The number of young adults still living with their parents in Yorkshire has leapt by almost 40 per cent in less than a decade.
Experts pointed to the soaring cost of housing over the past 15 years and the ongoing youth unemployment crisis as key reasons why the number of people aged 20 to 34 living with their parents has risen from 182,000 to 252,000 in Yorkshire since 2006.
The bleak picture is mirrored across the country, with more than 3.3 million young adults now living with their parents according to the Office for National Statistics (ONS).
That nationwide figure represents a 25 per cent increase since records began in 1996.
National Housing Federation chief executive David Orr said: “Moving out and setting up a home of your own is a normal rite of passage.
“Unless we build more of the right homes at the right prices in the right areas, adult children will be stuck in their childhood bedrooms and parents will be unable to move on with their lives.”
The ONS report highlighted the sharp increase in house prices over the past 18 years when compared with the average income of someone trying to get their first foothold on the property ladder.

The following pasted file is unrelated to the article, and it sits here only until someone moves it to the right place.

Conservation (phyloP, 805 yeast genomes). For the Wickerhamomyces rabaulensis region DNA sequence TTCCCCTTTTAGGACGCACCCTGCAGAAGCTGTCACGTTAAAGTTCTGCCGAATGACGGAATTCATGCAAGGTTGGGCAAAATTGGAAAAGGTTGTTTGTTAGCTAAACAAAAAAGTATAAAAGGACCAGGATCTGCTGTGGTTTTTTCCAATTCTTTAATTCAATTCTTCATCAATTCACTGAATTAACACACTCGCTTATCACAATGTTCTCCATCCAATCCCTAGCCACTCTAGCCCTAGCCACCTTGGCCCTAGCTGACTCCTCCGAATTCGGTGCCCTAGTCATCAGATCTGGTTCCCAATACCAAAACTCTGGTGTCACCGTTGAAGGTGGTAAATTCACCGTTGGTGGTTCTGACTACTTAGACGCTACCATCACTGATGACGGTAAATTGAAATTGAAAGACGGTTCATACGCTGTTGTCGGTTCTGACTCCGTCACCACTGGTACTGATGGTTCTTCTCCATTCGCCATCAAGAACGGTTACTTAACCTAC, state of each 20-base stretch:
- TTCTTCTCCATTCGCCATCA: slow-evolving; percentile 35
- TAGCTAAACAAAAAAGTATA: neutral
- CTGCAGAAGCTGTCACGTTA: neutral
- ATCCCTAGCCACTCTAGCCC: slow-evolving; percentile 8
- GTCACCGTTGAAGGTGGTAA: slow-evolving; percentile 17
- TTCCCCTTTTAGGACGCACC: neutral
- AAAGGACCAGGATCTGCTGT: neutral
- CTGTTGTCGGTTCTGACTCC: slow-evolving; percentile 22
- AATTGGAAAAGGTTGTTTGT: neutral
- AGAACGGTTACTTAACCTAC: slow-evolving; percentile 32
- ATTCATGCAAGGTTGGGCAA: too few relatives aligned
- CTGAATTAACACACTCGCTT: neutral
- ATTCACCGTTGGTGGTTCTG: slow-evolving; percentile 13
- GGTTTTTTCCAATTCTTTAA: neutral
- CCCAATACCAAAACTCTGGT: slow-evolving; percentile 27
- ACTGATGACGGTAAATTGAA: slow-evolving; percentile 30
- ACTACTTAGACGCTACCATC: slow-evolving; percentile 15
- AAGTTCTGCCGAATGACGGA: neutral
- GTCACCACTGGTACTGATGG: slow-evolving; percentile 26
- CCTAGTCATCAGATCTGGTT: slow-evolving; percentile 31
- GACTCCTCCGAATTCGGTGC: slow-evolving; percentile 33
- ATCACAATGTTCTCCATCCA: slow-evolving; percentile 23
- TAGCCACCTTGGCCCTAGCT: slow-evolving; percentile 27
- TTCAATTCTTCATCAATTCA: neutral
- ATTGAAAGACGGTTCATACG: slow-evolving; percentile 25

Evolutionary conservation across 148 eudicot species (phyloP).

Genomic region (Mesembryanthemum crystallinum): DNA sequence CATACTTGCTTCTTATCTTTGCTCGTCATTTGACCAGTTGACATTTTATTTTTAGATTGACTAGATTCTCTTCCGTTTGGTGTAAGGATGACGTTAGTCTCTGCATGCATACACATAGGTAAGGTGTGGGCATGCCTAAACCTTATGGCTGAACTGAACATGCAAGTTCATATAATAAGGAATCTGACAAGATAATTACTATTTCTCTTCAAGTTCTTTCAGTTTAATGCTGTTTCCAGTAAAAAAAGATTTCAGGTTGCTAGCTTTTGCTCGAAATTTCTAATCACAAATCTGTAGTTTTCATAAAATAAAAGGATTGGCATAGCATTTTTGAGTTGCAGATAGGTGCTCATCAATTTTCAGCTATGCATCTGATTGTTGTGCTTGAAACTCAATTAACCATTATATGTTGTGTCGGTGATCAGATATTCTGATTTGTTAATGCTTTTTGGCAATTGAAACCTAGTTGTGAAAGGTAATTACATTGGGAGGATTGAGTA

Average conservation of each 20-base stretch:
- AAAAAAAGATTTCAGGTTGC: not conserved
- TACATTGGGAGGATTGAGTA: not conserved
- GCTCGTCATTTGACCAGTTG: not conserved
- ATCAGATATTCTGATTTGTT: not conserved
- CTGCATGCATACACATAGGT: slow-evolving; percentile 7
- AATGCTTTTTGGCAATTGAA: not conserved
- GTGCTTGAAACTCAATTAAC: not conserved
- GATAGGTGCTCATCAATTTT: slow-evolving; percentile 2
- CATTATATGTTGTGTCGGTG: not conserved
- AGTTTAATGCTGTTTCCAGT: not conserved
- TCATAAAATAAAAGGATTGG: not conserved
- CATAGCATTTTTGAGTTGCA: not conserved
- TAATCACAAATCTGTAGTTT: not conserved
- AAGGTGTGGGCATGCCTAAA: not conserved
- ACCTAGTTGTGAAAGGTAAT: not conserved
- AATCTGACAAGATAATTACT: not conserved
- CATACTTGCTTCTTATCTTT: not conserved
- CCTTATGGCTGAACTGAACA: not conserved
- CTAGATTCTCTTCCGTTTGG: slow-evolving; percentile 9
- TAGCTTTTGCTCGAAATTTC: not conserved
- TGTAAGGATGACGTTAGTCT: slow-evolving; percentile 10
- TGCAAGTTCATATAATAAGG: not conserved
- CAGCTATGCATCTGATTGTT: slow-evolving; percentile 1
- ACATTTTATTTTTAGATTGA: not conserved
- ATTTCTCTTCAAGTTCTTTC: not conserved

It said that in 1996, the average price paid by a first-time buyer for a property was 2.7 times their typical income. But first-time buyers now face having to pay a price for a home which equates to 4.4 times their income. Those able to do so have been forced to stretch out their borrowing further or borrow money from parents to secure a deposit – but many more have been unable to do so.
The Government insists it is doing all it can through schemes such as Help to Buy, which offers people with five per cent deposits a helping hand on or up the property ladder. The scheme has been credited with helping to prompt a resurgence in first-time buyers in recent months, with the Council of Mortgage Lenders (CML) reporting numbers at their strongest level in six years.
But the CML stressed yesterday that low-deposit borrowing represents only a “modest share” of lenders’ overall business.
Meanwhile, house prices in Yorkshire have begun to surge once again over recent months after several years of stagnation following the banking crash.
Figures published by Nationwide this month showed the average house price in Yorkshire has risen by 7.4 per cent over the last 12 months.
Nationwide’s chief economist Robert Gardner said: “The risk is that if demand continues to run ahead of supply in the quarters ahead, affordability may become stretched.
“House price growth has been outstripping average earnings growth since the start of the year.”
The availability of housing is not the only factor behind the trend for more young adults to stay at home, however.
The ONS also made clear the increasing numbers of young people living with their parents has accelerated since the start of the economic downturn.